The passage of the Long-Term Care (LTC) Trust Act led by Washingtonians for a Responsible Future (WRF) gives hope to families struggling to afford to care for their loved ones. This impressive 2019 legislative win provides the nation a vision of what is possible when a dedicated group of stakeholders achieves meaningful change for those in need of long-term care support and services as it is the nation’s first publicly funded long-term care insurance program. This report shares insights and lessons from Washington with those interested in long-term, sustainable, and publicly funded and operated solutions in their own state.
By Veronica Terriquez, Jennifer Soto, and Nicole White
Over the last decade, youth organizing groups across the state of California have led successful local, regional, and statewide campaigns. Their success is due in part to deep investments in the youth organizing infrastructure, talented and committed youth leaders and allies, and the increasing sophistication of youth-led campaigns. YO! California (Cali) represents a critical component of this infrastructure, providing training and support for youth organizing groups across the state.
YO! Cali has hosted a fellowship program to bolster the capacities of young organizers for three years. Known as the Emerging Organizers Fellowship Program, this nine-month development opportunity offered young staff members in-person convenings, monthly webinars, local hands-on organizing, and individualized coaching. The goal was to help them not only implement campaigns, but also to advance transformational social change in marginalized communities.
This brief report presents the results of pre- and post-test surveys administered to the second cohort of fellows at the beginning of the program (January 2019) and at the end of the Emerging Organizers program (September 2019). These surveys measure the growth in organizing capacities among fellows. This report also summarizes responses to open-ended survey questions administered to fellows at the end of the program and results from an open-ended survey of their supervisors. The findings focus on the growth of 18 racially diverse fellows, aged 18-30, who completed the program. Importantly, this group includes members of diverse gender identities and sexual orientations as well. Overall, findings from this evaluation suggest that YO! Cali’s Emerging Organizers Fellowship plays an important role in building an inclusive movement for racial justice in California.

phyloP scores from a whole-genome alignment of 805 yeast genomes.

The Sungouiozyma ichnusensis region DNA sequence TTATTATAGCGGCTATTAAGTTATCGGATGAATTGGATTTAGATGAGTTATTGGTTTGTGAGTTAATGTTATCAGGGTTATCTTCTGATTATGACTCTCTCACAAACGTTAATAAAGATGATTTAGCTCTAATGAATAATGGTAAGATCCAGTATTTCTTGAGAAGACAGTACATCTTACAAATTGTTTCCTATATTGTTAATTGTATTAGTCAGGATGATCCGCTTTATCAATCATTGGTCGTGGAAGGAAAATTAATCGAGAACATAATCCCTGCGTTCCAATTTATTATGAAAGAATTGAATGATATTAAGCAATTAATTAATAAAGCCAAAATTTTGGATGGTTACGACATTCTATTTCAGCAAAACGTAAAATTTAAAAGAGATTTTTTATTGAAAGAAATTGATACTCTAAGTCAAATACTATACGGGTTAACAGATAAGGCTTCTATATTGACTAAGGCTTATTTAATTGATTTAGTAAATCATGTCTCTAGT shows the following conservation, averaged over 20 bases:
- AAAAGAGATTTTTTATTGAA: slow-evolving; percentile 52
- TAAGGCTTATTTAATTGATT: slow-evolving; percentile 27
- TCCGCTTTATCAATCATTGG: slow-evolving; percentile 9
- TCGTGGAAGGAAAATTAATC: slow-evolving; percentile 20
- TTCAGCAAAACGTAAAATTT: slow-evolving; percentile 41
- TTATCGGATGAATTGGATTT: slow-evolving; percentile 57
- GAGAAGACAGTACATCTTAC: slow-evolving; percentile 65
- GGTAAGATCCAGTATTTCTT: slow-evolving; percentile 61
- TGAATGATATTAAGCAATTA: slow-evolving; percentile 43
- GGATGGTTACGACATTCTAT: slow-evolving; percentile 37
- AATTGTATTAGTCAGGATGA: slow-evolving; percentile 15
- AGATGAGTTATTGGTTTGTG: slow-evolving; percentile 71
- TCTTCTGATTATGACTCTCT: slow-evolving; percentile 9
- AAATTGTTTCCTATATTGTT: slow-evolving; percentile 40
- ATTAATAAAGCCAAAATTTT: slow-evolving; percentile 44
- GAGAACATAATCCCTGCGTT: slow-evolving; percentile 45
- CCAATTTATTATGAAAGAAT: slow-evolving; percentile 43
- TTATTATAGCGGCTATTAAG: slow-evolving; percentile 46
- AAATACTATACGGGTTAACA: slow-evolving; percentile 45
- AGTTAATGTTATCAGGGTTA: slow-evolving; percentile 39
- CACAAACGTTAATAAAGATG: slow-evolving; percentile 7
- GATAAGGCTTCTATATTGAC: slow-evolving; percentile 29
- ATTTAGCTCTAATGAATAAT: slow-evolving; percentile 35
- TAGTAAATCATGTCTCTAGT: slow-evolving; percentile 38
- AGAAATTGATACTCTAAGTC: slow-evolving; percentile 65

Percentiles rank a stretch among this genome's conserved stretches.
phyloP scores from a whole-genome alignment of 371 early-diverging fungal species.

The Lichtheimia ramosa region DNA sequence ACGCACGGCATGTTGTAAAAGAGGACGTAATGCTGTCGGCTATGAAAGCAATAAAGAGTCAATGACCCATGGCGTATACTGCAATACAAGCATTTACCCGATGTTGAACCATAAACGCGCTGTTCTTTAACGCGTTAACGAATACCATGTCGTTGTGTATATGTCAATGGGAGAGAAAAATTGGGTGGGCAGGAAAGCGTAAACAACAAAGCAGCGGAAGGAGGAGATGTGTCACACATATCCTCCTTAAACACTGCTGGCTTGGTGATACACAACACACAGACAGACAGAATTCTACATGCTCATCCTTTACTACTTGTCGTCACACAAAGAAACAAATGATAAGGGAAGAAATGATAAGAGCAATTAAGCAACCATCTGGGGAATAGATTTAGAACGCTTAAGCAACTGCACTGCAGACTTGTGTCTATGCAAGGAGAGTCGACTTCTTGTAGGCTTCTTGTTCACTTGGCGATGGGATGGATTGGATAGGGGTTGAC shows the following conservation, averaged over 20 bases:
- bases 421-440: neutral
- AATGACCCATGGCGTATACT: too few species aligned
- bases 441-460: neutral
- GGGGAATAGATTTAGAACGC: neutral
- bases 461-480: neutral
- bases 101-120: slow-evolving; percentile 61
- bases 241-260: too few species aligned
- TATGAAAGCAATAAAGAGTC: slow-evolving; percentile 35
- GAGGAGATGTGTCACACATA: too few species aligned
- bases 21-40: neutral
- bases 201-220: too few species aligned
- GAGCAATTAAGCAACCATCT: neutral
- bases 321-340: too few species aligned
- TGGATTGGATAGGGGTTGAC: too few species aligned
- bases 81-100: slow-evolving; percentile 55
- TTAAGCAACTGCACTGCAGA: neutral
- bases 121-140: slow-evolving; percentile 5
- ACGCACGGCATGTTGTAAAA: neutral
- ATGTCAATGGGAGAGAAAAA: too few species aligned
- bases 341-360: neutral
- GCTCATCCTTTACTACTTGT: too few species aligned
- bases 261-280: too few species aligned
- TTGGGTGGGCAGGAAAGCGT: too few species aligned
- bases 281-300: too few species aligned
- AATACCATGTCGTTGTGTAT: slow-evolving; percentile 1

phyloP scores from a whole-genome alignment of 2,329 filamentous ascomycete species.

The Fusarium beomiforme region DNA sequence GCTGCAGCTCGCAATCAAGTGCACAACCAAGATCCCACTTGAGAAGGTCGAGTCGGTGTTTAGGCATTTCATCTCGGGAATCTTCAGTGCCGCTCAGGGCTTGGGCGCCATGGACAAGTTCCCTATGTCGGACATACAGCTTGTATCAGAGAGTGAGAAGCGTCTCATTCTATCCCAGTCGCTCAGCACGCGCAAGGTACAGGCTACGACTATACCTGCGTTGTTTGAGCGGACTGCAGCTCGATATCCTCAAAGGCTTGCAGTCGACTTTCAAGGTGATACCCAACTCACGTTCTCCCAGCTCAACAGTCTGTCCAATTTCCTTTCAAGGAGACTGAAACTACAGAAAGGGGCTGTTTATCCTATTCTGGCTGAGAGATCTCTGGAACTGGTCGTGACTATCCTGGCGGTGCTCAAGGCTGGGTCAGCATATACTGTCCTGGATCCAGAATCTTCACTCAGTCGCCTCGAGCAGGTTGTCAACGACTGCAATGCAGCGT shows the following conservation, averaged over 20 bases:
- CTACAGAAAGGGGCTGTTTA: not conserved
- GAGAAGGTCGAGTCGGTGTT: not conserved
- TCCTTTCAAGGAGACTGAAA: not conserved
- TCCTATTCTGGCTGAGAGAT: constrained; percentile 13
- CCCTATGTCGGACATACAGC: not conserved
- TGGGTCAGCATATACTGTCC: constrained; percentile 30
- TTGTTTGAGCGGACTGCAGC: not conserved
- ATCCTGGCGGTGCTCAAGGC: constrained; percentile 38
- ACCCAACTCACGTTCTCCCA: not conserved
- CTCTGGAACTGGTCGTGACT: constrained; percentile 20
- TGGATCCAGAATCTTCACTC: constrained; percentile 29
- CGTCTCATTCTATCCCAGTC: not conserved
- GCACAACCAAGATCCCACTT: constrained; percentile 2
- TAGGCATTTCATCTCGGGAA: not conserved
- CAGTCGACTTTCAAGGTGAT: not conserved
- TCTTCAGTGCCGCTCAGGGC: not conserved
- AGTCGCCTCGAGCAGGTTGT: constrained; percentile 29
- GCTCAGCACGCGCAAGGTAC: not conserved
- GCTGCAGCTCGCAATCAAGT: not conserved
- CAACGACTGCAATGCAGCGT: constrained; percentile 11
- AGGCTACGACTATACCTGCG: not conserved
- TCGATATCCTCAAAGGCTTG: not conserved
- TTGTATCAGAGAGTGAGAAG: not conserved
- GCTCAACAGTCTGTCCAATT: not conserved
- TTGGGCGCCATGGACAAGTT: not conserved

Creating Inclusive Spaces for Queer and Trans Youth of Color: Lessons Learned from Grassroots Youth Organizations
By Veronica Terriquez (UCSC), Koda Sokol (UCSC), and Angel Ross (UC Berkeley)
Queer and Trans Black, Indigenous, and People of Color (QTBIPOC) are well-represented in California’s youth organizing groups, serving at the forefront of campaigns for educational equity, environmental justice, health equity, immigrant rights, racial justice, and other issues affecting low-income and marginalized communities. This report details how grassroots youth organizing groups can create inclusive spaces for young QTBIPOC to lead and be heard, even when their campaign work may not necessarily focus on addressing gender and sexuality issues.
Indigenous Youth Leadership: Themes and Questions to Consider
By Dr. Yvonne Sherwood & Dr. Veronica Terriquez
This brief report highlights findings from interviews with five organizations that serve Native youth in California. It highlights four key themes that emerged from interviews that can inform planning for future investments in youth organizing serving Native and Indigenous youth: (1) Indigeneity as an inclusive definition of Native youth; (2) the significance of cultural revitalization; (3) geographic dispersion and digital infrastructure; (4) the role of government agencies in providing an institutional footprint and recruitment platform.
By Veronica Terriquez and Angelina Santiago
This research draws on surveys, interviews, and voting records to describe how 99Rootz civically empowers its youth members to lead grassroots campaigns and effectively mobilize young Central Valley voters.
By Veronica Terriquez, Jody Agius Vallejo, and Jiayi Xu
Orange County’s growing, racially diverse young electorate is exercising increased power at the ballot box and thus inserting its voice into local politics. To inform efforts to increase voter turnout, this report describes the young voting population aged 18-34 and highlights the roles of civic engagement groups in preparing diverse young leaders to register and mobilize their peers to vote. While featuring the ongoing work of Power California and some of Orange County’s civic engagement groups, this report also points to opportunities to grow the electorate in Orange County for the 2020 election and beyond. As such, this research demonstrates the potential to strengthen democratic participation in one of California’s most ethnically and politically diverse counties.
By Manuel Pastor, Jennifer Ito, and Madeline Wander
Lead Local was a collaborative research project bringing together well-respected local power-building leaders in the fields of community organizing, advocacy, and research.
From 2018 to 2020, Lead Local sought to answer the question: How does community power catalyze, create and sustain conditions for healthy communities? This set of reports include a summary, a full report, and a brief.